In 1986, the GS Patel committee was tasked with recommending ways to instil discipline, ethics and professionalism in the capital market. In 1987, a committee under Dr SA Dave was asked to find ways to revive the market, after efforts to prop up stock prices by forcing public sector institutions and insurance companies to buy had failed. A third committee headed by Dr Abid Hussain, then a member of the Planning Commission, was asked to suggest ways to ‘motivate growth of the capital market’. In 1990, the MJ Pherwani committee was set up to look at issue of capital, trading and debentures. 
Some suggestions of each committee were accepted and many discarded; but the capital market really changed direction and put in place efficient systems on par with the best in the world when three things happened: a) SEBI got its statutory teeth and some independence; b) the National Stock Exchange (NSE) was set up as a modern, nationwide exchange; and c) economic liberalisation dismantled red-tape and allowed corporate India to grow even as the entry of foreign institutional investors (FIIs) brought huge new investment into the market.
But these developments did not prevent a series of scams and bubbles hitting the market over the next two decades. Starting with the Securities Scam of 1992, which exposed large-scale lawlessness among brokers, banks and institutions, to the dotcom bubble fomented by Ketan Parekh’s reckless ramping up of stock prices, leading to an inevitable collapse in 2000-2001. Although India escaped the global accounting scandals that took down Enron, WorldCom, etc, the global financial scandal of 2008 definitely rocked the Indian stock markets significantly.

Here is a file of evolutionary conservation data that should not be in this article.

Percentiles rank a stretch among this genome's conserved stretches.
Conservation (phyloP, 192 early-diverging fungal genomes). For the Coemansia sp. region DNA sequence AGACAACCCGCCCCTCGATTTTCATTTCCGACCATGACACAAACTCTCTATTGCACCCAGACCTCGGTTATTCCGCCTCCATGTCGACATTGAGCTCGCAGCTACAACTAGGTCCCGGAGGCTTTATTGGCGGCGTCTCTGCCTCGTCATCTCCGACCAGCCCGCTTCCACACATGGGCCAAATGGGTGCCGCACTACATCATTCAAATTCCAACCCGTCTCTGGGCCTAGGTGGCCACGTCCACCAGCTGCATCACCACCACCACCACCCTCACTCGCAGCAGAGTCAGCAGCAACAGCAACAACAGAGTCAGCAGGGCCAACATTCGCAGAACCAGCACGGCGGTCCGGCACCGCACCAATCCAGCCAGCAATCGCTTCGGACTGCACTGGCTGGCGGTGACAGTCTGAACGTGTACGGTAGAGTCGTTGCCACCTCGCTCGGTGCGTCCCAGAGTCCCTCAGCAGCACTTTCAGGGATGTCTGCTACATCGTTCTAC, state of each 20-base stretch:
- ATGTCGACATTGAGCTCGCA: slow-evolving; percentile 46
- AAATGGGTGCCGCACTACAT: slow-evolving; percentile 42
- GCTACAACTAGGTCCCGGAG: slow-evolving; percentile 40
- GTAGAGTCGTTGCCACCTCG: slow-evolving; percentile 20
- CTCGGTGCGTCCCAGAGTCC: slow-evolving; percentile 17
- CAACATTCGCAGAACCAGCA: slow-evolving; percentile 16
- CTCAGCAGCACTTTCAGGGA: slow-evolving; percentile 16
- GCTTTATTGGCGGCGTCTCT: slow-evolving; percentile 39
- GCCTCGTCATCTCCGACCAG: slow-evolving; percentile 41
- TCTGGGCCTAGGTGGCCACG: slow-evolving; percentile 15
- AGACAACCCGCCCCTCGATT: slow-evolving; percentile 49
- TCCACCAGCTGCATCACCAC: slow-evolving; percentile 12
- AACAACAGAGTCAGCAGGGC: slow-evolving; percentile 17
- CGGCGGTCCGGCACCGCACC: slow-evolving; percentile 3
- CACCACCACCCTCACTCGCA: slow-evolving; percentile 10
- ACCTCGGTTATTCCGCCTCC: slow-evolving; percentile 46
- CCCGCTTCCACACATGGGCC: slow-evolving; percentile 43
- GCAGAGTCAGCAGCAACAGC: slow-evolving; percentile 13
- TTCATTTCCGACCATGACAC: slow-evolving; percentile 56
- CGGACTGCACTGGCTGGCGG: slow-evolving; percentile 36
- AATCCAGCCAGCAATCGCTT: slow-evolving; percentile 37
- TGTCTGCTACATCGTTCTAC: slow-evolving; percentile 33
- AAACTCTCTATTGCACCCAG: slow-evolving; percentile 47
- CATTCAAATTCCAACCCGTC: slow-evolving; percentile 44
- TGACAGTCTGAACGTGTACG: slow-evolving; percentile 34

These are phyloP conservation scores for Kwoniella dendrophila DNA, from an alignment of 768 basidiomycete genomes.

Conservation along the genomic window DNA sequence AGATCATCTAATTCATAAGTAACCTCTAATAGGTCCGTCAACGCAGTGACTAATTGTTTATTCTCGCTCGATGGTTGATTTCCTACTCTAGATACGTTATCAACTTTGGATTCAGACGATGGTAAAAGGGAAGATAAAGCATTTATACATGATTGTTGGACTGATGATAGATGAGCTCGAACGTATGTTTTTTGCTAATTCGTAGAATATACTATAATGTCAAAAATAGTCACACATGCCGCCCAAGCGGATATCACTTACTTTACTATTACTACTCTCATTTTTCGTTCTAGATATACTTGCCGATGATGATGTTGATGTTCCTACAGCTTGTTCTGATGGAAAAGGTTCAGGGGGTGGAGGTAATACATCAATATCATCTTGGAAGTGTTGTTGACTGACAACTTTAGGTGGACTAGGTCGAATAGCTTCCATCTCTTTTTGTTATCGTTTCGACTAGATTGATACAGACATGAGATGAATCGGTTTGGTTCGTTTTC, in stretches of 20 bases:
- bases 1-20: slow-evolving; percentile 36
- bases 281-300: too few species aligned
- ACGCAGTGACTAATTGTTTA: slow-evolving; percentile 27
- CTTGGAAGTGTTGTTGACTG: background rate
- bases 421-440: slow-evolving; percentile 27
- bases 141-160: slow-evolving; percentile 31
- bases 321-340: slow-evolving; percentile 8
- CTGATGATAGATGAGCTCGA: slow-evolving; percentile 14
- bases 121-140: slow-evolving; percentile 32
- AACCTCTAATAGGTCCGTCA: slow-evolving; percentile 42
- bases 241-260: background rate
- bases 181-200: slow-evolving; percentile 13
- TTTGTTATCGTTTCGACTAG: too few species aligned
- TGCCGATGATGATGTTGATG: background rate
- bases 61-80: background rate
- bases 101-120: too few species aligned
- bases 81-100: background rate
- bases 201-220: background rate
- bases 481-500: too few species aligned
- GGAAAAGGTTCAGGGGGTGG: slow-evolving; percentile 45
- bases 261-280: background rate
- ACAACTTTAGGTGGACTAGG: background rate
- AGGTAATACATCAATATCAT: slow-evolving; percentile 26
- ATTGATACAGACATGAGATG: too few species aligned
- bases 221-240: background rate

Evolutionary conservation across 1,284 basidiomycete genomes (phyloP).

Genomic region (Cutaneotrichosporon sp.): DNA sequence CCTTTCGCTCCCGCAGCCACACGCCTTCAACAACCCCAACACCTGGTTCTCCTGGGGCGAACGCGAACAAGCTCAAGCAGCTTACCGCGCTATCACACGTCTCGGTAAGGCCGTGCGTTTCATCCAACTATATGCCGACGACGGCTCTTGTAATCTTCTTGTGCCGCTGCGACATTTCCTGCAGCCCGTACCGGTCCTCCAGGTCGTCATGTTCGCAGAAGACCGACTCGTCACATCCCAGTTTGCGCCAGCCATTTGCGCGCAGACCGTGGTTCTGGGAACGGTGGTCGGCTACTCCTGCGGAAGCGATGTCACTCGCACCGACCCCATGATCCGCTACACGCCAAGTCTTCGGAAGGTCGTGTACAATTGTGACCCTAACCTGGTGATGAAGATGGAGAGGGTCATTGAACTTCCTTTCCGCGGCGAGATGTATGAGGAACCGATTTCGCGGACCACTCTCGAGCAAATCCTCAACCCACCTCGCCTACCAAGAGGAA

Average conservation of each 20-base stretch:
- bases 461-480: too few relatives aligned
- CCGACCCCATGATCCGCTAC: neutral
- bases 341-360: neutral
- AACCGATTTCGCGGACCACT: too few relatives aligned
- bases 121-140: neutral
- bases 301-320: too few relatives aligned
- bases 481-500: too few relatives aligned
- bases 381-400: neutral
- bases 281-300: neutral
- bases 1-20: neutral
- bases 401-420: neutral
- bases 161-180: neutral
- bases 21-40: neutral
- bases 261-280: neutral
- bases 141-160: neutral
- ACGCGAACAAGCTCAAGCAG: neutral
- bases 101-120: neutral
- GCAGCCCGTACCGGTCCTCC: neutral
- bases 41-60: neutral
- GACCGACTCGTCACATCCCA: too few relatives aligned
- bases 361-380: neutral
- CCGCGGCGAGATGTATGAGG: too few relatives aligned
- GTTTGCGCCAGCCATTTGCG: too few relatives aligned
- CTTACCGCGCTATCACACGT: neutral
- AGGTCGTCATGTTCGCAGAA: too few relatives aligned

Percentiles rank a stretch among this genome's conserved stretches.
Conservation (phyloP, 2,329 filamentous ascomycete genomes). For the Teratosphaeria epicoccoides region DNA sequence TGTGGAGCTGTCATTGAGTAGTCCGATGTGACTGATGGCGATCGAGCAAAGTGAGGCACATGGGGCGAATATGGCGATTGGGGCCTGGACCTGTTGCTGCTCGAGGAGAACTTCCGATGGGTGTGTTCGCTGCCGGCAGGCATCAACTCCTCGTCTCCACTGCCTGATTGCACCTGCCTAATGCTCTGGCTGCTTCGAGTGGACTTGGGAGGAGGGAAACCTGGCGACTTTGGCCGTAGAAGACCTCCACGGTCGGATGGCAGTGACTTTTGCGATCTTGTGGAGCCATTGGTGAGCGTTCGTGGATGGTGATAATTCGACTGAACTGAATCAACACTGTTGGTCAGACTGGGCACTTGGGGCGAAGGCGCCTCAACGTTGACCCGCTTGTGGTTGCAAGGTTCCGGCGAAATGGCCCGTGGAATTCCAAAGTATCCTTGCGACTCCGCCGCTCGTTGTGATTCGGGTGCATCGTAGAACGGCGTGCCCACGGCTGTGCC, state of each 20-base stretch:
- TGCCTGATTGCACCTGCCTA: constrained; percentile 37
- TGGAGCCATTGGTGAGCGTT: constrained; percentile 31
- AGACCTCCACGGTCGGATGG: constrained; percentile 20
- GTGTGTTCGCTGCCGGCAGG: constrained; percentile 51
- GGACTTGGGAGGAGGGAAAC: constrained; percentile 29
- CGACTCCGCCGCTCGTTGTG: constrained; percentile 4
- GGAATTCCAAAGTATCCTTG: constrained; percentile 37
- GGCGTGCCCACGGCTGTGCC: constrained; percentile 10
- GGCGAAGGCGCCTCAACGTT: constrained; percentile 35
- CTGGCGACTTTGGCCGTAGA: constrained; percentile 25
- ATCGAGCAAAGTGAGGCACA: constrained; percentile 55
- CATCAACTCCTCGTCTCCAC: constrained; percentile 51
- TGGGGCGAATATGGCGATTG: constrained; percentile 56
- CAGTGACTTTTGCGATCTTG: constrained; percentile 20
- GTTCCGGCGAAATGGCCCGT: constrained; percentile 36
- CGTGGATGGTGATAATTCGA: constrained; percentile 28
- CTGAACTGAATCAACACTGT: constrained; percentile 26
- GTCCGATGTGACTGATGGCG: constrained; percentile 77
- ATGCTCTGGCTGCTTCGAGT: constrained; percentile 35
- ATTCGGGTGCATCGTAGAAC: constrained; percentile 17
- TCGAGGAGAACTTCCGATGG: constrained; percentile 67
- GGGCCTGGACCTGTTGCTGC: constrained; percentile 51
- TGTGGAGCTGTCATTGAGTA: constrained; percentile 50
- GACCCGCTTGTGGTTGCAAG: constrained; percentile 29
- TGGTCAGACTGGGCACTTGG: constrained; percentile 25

This short history of four decades holds a simple lesson: artificial engineering to revive markets, even if it is attempted by the government, does not work; just as warnings issued in a frenzied bull market are usually ignored. People lose money due to bad decisions, wrong investments or hasty actions. These cannot be fixed by data and warnings. 
Regulators can, at best, ensure that investors have all the information needed to make the right decisions. SEBI has, indeed, been tightening disclosure norms over the years and can fine-tune them a bit more. Others, like the Reserve Bank of India (RBI), have repeatedly warned against investment in unregulated crypto-currencies, many of which have flamed out in recent months; but nobody listened. 
Regulators have issued regular warnings about cyber fraud, online scams, investing in dubious Ponzi and quick-money schemes; but how many investors listen? In fact, this is perhaps the first time in history, when social media and ease of communications has given discerning investors very affordable or even free access to high-quality research and analysis on the economy, specific industry sectors and even individual stocks. But only a small number of serious investors values it.
Similarly, there were plenty of warnings to stay away from high-priced IPOs of technology start-ups which saw retail investors as a source of yet another round of burn-money. But millions of newbies, high on confidence and low on historical data or respect for analysis, were in no mood to listen—they saw an opportunity to flip, without realising they would be left holding the baby.